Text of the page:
… because I want to be like David Charlesworth


Stanley no. 5 1/2 C (ca 1902-1907) rehab

I bought this plane from Jim Bode in August of 2015. It is my 4th no. 5 and 5th Jack plane (if I include my shop made wooden Jack plane). Why, … because I want to be like David Charlesworth, that is why! It is more than an adequate reason to buy another Jack plane in my book. David is such an icon to me, I just love his meticulous and cerebral approach to the craft.

In the interest of woodworking ethics/morality, I should probably say to the beginners out there (who wants to be like me … did I say that out loud?), that you do not need 5 Jack planes. In fact ,you do not need any other bench plane than a single no. 5. The problem is that I like the tools of the trade as much as the trade itself.

This plane seems to be David Charlesworth’s favourite as it is never far from his reach in those famous Lie-Nielsen DVDs. The no. 5½ was made between 1898 – 1958 and this particular specimen is a Type 9, which were made between 1902 – 1907. The pictures below are those taken by Jim, before it traveled to Sub-Sahara Africa.


Kenny at the Prop Shop did the usual bead blasting for me.


I actually prefer the Type 8’s frog receiver to these, but they are still pretty good. Stanley changed the frog receiver in 1902 as indicated by the patent dates in the main casting. They did this to cut the time and cost of production, not as an improvement in function. The slippery slide towards poorer quality at a higher price is probably what led to the emergence of so called ‘tool shaped objects’ that we are so familiar with in the 21st century.This particular plane does not have the frog adjusting screw, which was added to the Bailey series from 1907 onwards.


One of the reasons I like this plane so much is that it does not have anything cast into the area of the main casting behind the frog. I find the smooth surface much more comfortable when putting firm thumb pressure in this area, … you’ve guessed it … ala Charlesworth.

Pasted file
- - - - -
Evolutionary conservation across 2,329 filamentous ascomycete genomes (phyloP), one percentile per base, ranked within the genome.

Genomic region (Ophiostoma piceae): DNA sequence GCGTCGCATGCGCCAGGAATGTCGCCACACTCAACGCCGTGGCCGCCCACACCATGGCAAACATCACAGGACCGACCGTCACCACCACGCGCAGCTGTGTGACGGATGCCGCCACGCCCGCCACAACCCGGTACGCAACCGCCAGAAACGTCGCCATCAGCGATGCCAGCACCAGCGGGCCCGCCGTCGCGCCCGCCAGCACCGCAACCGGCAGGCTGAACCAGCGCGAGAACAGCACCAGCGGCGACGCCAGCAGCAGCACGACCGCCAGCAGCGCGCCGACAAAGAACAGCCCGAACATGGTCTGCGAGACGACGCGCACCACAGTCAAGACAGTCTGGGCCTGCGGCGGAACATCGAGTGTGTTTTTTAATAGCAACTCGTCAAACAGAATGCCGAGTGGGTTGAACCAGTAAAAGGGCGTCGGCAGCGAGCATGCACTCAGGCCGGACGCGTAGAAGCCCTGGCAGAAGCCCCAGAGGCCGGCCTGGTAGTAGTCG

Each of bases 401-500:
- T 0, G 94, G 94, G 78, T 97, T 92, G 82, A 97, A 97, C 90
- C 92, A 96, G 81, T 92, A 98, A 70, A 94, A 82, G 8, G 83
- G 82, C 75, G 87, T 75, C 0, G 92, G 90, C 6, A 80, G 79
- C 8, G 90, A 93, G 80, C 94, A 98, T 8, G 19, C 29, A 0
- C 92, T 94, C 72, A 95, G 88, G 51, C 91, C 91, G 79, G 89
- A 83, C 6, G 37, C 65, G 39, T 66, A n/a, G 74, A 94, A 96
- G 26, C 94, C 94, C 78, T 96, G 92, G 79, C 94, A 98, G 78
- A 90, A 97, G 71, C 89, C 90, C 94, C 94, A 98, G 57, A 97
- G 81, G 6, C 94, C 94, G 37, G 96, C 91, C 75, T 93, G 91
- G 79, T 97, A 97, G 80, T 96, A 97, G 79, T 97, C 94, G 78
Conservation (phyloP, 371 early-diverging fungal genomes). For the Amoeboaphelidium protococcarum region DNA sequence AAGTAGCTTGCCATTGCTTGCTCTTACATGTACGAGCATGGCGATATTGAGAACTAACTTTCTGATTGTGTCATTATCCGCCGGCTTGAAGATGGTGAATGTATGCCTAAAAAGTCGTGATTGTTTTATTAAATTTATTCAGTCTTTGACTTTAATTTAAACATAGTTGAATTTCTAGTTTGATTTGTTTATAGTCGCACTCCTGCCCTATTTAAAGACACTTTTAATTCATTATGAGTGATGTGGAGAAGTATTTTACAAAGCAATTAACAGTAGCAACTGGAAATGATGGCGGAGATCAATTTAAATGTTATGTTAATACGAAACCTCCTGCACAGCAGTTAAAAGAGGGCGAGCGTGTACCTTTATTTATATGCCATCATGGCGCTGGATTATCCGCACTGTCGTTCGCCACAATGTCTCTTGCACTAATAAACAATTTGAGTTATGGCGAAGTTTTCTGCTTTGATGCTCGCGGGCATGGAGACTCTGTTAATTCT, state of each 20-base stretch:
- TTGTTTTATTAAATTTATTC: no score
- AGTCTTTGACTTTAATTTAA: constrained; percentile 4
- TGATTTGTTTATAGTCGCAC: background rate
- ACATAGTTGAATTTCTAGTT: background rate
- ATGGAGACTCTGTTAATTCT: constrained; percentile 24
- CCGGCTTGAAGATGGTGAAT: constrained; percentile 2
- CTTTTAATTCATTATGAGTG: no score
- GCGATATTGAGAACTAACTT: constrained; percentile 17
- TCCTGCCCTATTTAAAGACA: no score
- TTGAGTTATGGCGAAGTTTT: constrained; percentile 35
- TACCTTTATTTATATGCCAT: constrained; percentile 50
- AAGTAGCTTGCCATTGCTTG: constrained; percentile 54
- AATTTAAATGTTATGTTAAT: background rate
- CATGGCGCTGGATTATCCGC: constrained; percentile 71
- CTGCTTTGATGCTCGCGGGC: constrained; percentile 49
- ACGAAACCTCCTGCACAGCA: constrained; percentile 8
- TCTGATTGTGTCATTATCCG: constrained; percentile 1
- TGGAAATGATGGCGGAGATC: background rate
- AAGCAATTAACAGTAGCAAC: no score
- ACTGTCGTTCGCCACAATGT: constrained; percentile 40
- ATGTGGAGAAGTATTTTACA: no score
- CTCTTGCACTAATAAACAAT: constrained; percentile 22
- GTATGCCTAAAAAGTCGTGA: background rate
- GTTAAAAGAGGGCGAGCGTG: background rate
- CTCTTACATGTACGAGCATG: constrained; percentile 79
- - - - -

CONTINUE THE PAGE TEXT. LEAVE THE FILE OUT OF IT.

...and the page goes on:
Rust converter.


Anti-rust undercoat.


High gloss truck enamel paint.



This past weekend I managed to assemble the plane.


Sorry for the poor quality of this picture, but you should be able to see that I did some work to flatten the area where the blade beds down …


… as well as the frog receiver area.


David Charlesworth eat your heart out.


I have already done some work with this plane and it is an absolute gem.

6 thoughts on “… because I want to be like David Charlesworth”

    1. Hey Jonathan

      Jip, this is an excellent plane. I actually prefer type 7’s and 8’s, but this type 9 is as close as you can get.

      We’re off to the Okavango soon for a short break. Will take some more photos for you.


  1. NIce, that bead blasting does a very good job of cleaning the bed without injury. I should look it up near me, I have a few that could uses a re-paint.

    I don’t uses my 5-1/2 much anymore, I mostly uses my Veritas LA jack.
    But it is nice to have “a few” in your arsenal to play with isn’t it ? 🙂

    Bob, who has currently a small pile of No 16ish H&R to rehab

    1. Hi Bob

      Nice to hear from you. I hope Heather is doing OK?

      The bead blasting is definitely recommended in my experience. I actually know of someone who does powder coating (which must surely give a better finish) here in Windhoek, but the quality of workmanship in Namibia (on average) is so poor that I prefer to simply do the painting myself.

      Not sure what H&R is??

      Kind regards

      1. Hi Gerhard
        Yes Heather is doing as well as can be, the radiation is doing its job…There is always hope.

        Back to planes rehabs, I never bother repainting any of mine, (the collector thinghy 🙂 but I have a few that could use it. I will look it up around my neck of the woods.

    2. Hi Bob

      Just saw your latest post on your site, of course, it is Hollows & Rounds. I also have quite a few to restore so will read with interest.


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